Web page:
Tag Archives: Windows 7

Why I left Windows behind.

Ever since my youth I was Windows fanboy and a Mac hater. I swore to never ever become like those “Mac fanboys“, I scoffed even at the idea…

Alas – My newly found pains with Windows:

1. Background services are priority over focused application

I have a theory that Windows prioritizes Services over the focused application. It is very rare that I see an app on my Mac ‘hang’ or get slow. Hanging apps just sometimes happen on Windows and you sit and wait. This may be why clicking things sometimes feels slightly slow.

2. Slow to open an Application

If I were to race my Mac and Windows opening identical applications, my money would be on my Mac. Can’t say why, but clicking things just happen faster on the mac.

2. Latency between click and response

On a Mac clicking something seems to happen ‘now’ as appose to in a moment on Windows. The time difference is probably only a handful of milliseconds. Perhaps Windows just likes to animate transitions bit more, but snappiness certainly feels better.

3. Heavy OS

Windows seems to like to make itself visible via animations, sounds, alerts, task bar notifications. Sometimes I just want to focus, but Windows has something it thinks is important for me now. I can’t help but feel that Windows has many moving parts that aren’t per-se coordinated.

5. Stability over time

With age, a Windows machine get’s bogged down by … something. Clutter of background services, taskbar apps, updaters, or something. But even cleaning these up and defragging only seems to go so far. Wiping the and reloading seems to be the only surefire way to make a Windows machine truly fast again. On my Mac, I swear I just have to reboot it (because it’s probably been ┬ámonth).

6. Frequent reboots required

Speaking of reboots. I’ve had my Mac hit 100+ days of uptime with hardly any issues. This is completely unheard of in the Windows universe. Having an uptime of 7 days, is pretty good for a Windows machine (I have managed 60 +days, but it’s pretty rough by then). With a Windows machine the default it to ‘shut it down’. They just weren’t built for longevity. You constantly must reboot.

7. Long boot time and resume time

When you do reboot, it time for a coffee break. Reboot a Mac, and you might have time to stand up, stretch your arms. When in the workplace, the reboot sound on a Mac is a mark of ‘shame’. Everyone looks around for who was the one that had to reboot their Mac, *gasp*.

8. Sounds, sounds everywhere

Speaking of sounds. Why must every-little-thing make sounds on a Windows machine. Am I right angry little elephant Windows sound? Turning off Windows sounds is the first thing I do on a new install of Windows. Every once and a while they turn themselves back on when you accidentally set a theme instead of a new wallpaper.

9. Lack of SSH

Not to say you can’t install SSH, but the lack of it is a bit of a bummer I can’t SSH from just any Windows machine. Though I hear this has recently changed maybe.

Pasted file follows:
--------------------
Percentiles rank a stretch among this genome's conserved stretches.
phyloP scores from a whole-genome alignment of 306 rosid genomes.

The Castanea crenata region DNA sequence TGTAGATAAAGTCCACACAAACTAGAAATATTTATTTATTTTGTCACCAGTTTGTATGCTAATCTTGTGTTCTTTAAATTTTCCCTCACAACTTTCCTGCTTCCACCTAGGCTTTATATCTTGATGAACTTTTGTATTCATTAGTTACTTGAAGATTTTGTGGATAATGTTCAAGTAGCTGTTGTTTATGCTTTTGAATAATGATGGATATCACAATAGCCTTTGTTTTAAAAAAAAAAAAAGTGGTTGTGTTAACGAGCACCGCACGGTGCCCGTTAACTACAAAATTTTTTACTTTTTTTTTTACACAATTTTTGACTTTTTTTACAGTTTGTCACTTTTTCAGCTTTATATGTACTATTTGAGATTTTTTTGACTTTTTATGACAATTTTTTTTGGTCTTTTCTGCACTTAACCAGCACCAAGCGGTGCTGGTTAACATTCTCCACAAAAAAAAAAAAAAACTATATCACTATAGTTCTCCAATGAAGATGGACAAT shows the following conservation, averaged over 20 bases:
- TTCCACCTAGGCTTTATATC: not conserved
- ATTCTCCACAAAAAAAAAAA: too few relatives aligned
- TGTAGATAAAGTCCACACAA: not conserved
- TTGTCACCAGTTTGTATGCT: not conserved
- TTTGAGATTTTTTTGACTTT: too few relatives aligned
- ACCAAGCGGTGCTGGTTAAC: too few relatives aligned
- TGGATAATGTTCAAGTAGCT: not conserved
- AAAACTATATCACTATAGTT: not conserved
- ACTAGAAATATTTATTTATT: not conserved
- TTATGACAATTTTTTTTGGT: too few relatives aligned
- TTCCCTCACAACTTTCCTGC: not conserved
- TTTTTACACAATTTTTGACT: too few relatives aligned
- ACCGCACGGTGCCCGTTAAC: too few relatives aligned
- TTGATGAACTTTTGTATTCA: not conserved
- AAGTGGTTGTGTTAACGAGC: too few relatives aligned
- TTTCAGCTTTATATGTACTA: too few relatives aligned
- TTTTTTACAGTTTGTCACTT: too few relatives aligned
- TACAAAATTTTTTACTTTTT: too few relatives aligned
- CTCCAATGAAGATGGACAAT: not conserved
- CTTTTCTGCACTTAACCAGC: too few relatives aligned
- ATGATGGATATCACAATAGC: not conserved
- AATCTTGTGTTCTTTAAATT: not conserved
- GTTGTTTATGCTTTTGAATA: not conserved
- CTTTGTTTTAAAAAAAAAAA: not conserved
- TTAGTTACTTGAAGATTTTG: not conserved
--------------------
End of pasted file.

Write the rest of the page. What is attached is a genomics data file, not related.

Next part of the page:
Well thems my thoughts. With all that said… Ironically I still love and use my Windows machines. I didn’t really leave it behind.

Tip: Hibernate – Sleep – Shutdown

Just to clear things up, I though I would quickly go through the differences of Hibernate, Sleep, and a full shutdown of any computer.

RAM makes the all difference!

The main difference has to do with how RAM is being used. So let me give a quick understanding of what RAM is and how it is used.

RAM is temporary ‘running’ memory. When a computer is booting up, it really is loading all the necessary files to work over into RAM. Now RAM also used to remember what programs you have open, what web page you are one, what you have typed but haven’t saved yet, and so on. Simply put, it tires the state of thing.

Now we can dive into the differences.


Scraps all data in RAM, forgetting the state of things on screen, then powers off all components (RAM chip, CPU, keyboard, screen, wifi card, etc).


Continues to supply a little power to RAM chip keeping the state of thing. But powers off all other components (CPU, keyboard, screen, wifi card, etc). This means it can pick up where it left off very quickly, just need to power on all other components. Mac Laptops are well known for this, windows can do it as well.


Saves a copy of everything in RAM to the hard drive. This allows it to scrap everything in RAM and powers off all components (RAM chip, CPU, keyboard, screen, wifi card, etc) this consuming no power. When powered back on, it can restore the state to RAM as it was from the Hard drive, picking up where it left off. It can take a bit longer to save and restore the RAM, the benefit is mainly no battery drain.

What is best?

Which is best to use? Well that’s up to you. For me it largely depends on how long I will be away. Sleep short, hibernate long, shutdown long or weekly.

A rhyming rule of thumb:
Out for a treat – then sleep
Out for a date – then hibernate
Out for weekend cool down – then shutdown

Nevertheless, now you know!

Tip: Windows Alt+Tab Order

The revised Windows 7 and Windows 8 Alt+Tab has been bugging me for a couple years now. The Alt+Tab order is (or seems to be) ordered completely randomly. This prevents quickly ALt+Tab switching between two programs.

I finally took the time to find the the fix, Add the following DWORD key to the registry: HKEY_CURRENT_USER\Software\Microsoft\Windows\CurrentVersion\Explorer\AltTabSettings = 1

This enables the old Alt+Tab behavior. It does remove Aero Peak and thumbnails of each app unfortunately. It’s better to have something functional than shiny.

Note: I noticed a pattern, when you minimize a window, that window goes to the last in the order. I suppose the logic presumed is that you are wanting that application out of the way if you are minimizing it.

Source: SuperUser.com – Getting back the old alt-tab windows switching behavior in Windows 7?